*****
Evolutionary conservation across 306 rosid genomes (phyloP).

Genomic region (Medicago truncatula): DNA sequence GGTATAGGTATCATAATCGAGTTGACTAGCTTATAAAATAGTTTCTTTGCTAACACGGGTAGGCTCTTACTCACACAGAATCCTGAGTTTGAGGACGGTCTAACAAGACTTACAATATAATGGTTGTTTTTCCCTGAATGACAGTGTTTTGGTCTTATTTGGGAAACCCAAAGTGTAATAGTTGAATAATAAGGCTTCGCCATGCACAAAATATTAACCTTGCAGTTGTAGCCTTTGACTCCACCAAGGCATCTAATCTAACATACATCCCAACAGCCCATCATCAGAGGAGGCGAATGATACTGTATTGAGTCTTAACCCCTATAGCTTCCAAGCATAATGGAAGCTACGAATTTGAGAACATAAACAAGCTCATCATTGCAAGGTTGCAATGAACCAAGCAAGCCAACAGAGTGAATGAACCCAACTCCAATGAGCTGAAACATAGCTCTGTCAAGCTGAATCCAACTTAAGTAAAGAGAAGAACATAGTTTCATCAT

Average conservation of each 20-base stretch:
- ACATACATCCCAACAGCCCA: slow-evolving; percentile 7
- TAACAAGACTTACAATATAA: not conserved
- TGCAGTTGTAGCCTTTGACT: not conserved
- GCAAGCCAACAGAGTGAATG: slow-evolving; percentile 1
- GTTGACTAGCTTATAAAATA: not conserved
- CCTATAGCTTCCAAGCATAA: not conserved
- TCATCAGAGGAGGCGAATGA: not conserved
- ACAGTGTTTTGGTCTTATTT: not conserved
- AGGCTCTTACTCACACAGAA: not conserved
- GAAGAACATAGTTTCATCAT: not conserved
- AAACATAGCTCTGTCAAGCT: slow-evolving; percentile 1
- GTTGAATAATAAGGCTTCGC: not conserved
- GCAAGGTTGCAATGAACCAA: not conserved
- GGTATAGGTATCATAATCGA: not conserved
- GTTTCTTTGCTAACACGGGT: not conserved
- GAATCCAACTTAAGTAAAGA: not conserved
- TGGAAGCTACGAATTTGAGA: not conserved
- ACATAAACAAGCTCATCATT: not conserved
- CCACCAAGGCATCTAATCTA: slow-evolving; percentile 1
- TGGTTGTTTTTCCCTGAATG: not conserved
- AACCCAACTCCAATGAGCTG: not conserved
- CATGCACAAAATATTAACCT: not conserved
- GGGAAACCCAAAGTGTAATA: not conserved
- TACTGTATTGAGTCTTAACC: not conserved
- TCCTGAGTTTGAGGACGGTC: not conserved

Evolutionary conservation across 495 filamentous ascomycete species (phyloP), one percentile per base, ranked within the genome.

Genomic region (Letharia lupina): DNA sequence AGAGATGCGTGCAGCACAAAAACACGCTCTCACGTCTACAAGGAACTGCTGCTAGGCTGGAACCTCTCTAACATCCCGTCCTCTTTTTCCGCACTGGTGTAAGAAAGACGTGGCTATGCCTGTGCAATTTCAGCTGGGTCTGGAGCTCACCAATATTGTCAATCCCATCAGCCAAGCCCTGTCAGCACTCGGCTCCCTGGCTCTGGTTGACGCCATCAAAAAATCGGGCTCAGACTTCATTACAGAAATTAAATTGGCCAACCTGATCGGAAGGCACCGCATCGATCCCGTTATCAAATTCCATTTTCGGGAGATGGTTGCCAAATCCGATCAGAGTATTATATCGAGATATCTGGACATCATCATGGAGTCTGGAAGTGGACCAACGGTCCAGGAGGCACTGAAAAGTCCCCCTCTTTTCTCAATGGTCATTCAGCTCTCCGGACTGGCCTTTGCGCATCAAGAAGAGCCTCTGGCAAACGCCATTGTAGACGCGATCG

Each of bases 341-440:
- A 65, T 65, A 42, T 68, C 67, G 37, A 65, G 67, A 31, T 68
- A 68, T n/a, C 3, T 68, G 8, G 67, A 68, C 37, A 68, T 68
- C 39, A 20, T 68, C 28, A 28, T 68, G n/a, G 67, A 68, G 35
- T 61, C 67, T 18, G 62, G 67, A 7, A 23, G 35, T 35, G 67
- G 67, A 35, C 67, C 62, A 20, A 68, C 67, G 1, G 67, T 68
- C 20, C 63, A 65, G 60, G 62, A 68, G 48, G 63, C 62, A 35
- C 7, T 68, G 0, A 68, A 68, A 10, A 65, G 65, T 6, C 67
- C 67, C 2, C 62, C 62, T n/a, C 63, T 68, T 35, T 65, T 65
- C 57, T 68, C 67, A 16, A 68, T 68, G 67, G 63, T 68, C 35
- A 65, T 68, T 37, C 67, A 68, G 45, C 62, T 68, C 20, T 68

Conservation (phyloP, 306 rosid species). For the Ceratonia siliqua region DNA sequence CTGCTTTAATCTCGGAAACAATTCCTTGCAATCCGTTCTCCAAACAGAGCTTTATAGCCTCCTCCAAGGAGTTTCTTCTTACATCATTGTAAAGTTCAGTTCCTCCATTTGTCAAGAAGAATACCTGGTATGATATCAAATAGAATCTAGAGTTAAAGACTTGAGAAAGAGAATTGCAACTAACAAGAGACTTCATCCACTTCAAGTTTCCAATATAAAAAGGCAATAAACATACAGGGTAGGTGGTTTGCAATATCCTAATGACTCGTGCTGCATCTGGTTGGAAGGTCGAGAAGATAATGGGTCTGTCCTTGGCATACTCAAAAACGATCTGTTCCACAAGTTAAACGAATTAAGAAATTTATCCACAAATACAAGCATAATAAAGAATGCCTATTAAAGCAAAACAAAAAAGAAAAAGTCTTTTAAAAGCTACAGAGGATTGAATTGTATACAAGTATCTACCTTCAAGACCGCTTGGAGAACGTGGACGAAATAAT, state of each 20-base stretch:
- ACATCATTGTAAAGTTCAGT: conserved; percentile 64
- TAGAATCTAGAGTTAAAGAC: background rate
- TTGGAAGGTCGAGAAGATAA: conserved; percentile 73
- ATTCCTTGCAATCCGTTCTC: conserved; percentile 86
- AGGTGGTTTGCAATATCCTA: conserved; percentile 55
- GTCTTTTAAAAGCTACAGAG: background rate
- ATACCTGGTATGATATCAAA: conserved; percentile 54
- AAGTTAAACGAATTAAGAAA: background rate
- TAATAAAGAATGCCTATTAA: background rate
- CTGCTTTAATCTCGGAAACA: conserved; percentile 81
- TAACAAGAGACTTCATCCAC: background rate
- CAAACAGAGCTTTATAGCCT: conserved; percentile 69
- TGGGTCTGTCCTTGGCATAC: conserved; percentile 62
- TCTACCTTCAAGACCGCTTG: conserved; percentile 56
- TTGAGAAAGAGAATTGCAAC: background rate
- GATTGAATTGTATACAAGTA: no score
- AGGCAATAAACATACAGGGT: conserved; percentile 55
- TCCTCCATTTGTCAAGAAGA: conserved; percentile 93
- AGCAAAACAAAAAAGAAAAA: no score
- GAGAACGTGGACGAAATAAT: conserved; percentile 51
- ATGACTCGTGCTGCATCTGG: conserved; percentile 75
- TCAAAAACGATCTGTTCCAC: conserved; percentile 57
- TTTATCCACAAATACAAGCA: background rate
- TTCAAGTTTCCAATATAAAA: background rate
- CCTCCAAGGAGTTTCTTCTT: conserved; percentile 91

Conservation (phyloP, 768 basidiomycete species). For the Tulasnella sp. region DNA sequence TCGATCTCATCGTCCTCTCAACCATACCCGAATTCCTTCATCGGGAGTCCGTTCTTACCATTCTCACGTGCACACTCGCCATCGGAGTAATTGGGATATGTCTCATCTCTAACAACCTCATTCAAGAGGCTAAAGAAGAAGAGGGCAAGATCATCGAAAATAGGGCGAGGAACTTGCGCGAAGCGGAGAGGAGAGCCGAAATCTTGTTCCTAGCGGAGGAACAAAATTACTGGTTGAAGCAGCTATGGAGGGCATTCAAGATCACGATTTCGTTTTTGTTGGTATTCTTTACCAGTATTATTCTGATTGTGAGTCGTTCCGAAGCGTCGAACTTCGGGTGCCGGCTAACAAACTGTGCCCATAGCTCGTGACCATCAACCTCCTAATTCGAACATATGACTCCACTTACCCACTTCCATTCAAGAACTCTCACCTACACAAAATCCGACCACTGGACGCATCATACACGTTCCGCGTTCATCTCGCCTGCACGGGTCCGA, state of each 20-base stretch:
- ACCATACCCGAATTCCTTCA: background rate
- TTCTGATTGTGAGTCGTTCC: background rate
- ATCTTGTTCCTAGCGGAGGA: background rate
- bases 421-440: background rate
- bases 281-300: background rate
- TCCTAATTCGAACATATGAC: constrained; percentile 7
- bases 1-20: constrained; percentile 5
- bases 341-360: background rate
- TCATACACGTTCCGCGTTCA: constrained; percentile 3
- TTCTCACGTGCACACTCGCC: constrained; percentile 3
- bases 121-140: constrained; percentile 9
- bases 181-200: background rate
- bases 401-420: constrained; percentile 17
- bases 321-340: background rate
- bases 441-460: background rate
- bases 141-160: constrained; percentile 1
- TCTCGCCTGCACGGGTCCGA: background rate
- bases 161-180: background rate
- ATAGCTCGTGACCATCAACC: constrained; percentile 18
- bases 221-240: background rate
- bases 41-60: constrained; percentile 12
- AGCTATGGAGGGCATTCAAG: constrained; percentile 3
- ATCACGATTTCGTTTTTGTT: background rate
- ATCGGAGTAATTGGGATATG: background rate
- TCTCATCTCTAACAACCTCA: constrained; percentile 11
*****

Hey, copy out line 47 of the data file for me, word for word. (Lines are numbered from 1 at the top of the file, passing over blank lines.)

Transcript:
- AGGTGGTTTGCAATATCCTA: conserved; percentile 55